Everything You Need To Know About Diabetes Test Strips

Everything You Need To Know About Diabetes Test Strips

Update: A lot of our readers ask us where can they find the best deals for test strips. We personally recommend Amazon. You can check the list of selections they offer by clicking here. Blood glucose test strips play a crucial role in helping you to monitor your daily blood glucose level and giving your doctor the data to adjust your medication to control your diabetes symptoms. Without the help from these little disposable strips, life with diabetes can become even more chaotic than ever. But what exactly are these thin little plastic slip and why are they so expensive? Are there any alternative method I can use? Where can I get the best deal on these test strips? This article will answer many of your questions and concerns regarding these blood glucose test strips: Table of Contents History on Glucose Test Strips How Does the Test Strips Work Why Are the Strips So Expensive? And Why the Price Discrepancy? Why Must Diabetic Patients Use Glucometer and Test Strip? How Often Should You Administer A Blood Glucose Test? How to Find Out if Your Glucose Monitor is Accurate? How Accurate Are the Test Strips? How to Find Out if Your Glucose Monitor is Accurate? What is a Urine Glucose Test? Can’t I Use This Procedure Instead? Expiration of Test Strips Medicare Plan B Coverage for Glucose Test Strips Where to Get the Best Deal on Test Strips? Ways to Save of Test Strips How to Avoid Counterfeit Blood Glucose Test Strips Can You Reuse Test Strips? Can You Make Your Own Test Strip? 4 Most Affordable Meters How to Pick the Right Glucometer? How to Dispose Used Test Strips, Lancets, and Needles? What to Do with All These Test Strip Containers? Selling Your Glucose Test Strips A Good Idea? Odd Way to Earn Some Money Back Questions? History on Glucose Test Strips The first glucomet Continue reading >>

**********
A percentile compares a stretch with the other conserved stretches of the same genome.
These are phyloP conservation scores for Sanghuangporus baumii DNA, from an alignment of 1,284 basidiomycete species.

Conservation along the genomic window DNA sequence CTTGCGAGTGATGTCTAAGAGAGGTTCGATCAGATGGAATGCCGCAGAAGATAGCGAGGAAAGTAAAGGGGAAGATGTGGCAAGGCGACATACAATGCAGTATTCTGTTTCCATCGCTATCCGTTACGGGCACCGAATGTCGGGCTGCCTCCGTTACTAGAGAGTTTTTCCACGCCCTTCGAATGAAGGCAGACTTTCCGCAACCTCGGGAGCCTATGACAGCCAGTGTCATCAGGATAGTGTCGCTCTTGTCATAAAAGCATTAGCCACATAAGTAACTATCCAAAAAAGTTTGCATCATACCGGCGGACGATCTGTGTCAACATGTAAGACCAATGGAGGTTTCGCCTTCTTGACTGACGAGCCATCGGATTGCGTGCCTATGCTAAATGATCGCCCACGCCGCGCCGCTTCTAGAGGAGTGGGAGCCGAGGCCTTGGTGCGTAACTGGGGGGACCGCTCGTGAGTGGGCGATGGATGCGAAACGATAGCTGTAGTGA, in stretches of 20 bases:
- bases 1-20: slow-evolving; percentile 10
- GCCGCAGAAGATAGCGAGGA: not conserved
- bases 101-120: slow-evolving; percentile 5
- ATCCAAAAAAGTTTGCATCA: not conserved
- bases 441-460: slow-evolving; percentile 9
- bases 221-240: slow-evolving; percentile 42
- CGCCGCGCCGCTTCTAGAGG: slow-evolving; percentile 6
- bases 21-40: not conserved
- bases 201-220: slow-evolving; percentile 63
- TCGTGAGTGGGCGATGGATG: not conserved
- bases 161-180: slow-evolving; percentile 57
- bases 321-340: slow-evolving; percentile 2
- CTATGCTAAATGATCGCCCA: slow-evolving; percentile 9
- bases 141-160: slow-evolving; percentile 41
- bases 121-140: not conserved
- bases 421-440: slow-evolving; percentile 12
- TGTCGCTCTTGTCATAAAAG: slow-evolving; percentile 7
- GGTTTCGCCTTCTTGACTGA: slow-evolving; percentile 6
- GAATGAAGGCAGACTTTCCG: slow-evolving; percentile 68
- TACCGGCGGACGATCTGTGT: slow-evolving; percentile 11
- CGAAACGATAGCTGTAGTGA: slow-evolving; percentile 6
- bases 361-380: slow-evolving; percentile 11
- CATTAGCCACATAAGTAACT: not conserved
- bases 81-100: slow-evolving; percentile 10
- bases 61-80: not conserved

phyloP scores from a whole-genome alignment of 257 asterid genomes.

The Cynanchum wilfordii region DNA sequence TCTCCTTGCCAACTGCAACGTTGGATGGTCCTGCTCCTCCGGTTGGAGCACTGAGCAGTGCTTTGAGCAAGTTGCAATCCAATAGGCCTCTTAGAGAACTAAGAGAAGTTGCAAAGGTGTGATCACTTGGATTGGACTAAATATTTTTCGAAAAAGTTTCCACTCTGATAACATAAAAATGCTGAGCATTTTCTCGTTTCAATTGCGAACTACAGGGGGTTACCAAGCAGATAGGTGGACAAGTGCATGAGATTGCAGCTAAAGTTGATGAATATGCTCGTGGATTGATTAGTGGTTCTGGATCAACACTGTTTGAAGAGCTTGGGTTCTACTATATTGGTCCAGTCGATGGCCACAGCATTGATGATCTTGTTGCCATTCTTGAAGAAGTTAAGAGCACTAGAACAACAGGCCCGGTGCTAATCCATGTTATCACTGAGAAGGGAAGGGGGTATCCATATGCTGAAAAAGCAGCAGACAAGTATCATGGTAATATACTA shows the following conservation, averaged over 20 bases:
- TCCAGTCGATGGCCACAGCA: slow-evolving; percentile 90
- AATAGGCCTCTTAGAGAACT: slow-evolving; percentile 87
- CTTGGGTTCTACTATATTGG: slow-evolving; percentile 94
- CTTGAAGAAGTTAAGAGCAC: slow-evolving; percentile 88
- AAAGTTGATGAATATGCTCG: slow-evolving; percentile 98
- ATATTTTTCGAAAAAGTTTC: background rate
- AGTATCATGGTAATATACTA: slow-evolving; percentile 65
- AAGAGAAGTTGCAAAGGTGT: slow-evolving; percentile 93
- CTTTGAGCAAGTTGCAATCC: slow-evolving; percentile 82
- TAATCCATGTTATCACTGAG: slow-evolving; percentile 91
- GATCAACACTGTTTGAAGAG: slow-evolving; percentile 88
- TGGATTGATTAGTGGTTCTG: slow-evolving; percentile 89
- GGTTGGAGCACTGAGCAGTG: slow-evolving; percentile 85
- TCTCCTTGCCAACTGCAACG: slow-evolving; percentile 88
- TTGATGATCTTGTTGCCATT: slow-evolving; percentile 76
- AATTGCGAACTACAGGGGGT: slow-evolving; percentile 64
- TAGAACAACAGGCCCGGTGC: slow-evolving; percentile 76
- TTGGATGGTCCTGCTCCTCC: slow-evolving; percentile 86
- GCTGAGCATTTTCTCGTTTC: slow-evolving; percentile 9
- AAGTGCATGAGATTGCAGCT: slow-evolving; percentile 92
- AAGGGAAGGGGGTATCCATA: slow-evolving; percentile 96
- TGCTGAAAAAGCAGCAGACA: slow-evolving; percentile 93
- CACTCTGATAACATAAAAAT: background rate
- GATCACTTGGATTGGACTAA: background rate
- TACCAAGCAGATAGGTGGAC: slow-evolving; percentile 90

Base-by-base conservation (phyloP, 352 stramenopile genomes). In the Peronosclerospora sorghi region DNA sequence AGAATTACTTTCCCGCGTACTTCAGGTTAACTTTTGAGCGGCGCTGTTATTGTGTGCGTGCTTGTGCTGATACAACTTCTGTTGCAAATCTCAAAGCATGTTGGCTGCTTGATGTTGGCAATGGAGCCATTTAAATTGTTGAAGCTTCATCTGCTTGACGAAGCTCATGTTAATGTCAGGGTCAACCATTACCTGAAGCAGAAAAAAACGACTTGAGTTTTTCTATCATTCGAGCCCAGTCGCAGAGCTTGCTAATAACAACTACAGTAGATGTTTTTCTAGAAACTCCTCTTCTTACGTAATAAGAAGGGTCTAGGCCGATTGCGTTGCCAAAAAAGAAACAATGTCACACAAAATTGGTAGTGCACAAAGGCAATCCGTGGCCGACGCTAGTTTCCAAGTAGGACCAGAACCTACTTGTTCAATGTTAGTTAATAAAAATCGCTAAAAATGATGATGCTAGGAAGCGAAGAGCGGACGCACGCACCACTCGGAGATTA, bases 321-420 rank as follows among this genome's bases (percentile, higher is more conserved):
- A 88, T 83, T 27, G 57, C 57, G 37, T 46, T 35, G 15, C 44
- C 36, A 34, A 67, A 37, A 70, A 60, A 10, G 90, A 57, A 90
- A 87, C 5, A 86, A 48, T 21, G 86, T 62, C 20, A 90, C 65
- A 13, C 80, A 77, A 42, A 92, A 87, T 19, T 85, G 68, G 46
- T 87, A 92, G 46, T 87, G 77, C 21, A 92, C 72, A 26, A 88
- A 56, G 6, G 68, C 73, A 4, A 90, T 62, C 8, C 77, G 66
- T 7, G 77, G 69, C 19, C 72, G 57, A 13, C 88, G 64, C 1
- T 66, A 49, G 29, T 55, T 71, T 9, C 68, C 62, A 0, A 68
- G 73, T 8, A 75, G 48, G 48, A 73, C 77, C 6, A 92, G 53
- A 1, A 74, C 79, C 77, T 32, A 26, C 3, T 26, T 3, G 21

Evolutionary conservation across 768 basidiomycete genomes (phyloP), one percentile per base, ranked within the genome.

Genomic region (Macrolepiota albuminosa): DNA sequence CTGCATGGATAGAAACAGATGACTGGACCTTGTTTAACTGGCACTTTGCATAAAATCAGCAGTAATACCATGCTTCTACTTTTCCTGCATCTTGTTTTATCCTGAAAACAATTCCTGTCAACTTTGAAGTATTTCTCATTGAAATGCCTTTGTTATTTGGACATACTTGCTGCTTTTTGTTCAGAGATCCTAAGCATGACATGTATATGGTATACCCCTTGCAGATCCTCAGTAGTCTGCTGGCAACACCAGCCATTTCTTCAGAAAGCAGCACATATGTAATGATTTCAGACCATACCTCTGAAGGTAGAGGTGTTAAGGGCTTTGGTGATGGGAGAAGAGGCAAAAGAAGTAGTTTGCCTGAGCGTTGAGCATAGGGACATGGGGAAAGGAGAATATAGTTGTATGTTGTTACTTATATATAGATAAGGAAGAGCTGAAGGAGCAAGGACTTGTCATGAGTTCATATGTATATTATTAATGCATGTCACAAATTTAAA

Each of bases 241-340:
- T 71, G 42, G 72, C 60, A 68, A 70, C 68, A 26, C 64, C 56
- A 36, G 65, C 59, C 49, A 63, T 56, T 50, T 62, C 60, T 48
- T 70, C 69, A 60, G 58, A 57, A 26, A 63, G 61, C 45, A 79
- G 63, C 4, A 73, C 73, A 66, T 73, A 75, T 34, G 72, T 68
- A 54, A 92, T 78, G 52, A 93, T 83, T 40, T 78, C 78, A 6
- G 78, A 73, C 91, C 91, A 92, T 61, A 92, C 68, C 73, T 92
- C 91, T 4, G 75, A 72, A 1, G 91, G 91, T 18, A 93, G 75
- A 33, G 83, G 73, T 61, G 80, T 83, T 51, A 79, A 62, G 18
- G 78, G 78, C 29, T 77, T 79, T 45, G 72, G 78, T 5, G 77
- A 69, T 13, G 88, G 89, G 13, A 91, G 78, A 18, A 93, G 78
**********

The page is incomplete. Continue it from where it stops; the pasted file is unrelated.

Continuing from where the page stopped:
Diabetes Test Strips

Diabetes Test Strips

Tweet Blood glucose test strips (diabetes test strips) are a key component of blood glucose testing. These small disposable strips of plastic may look insignificant but they provide a very important role in helping people with diabetes to monitor and control their diabetes. In the vast majority of cases, each meter will take one type of test strip only. There are some blood glucose meters however that take blood ketone strips as well, to test for ketone levels. How do diabetes test strips work? When blood is placed onto the test strip, it reacts with a chemical called glucose oxidase producing gluconic acid from the glucose in the blood. At the other end of the test strip, the meter transfers a current to the test strip. The test strip has electric terminals which allow the meter to measure the current between the terminals. The current between the terminals changes depending on the level of gluconic acid that has been produced. The blood glucose meter then uses an algorithm to work out the blood glucose level based upon the difference in current. Some blood glucose test strips allow the reapplication of more blood to the same test strip if needed during the test. The amount of blood required by a test strip can vary between manufacturers. Generally, between 0.5 μl to 1 μl of blood is required. Some test strips, not so commonly used these days, do not require a meter. When blood is placed on the active part of the strip and then wiped off after a specified number of seconds, the reagent will change colour and the result can be obtained by matching the colour of against a colour chart on the side of the pot. It is less accurate than using a blood glucose meter but the test strips can often be cheaper. Where can I get test strips? Within the UK, blood glucose test strip Continue reading >>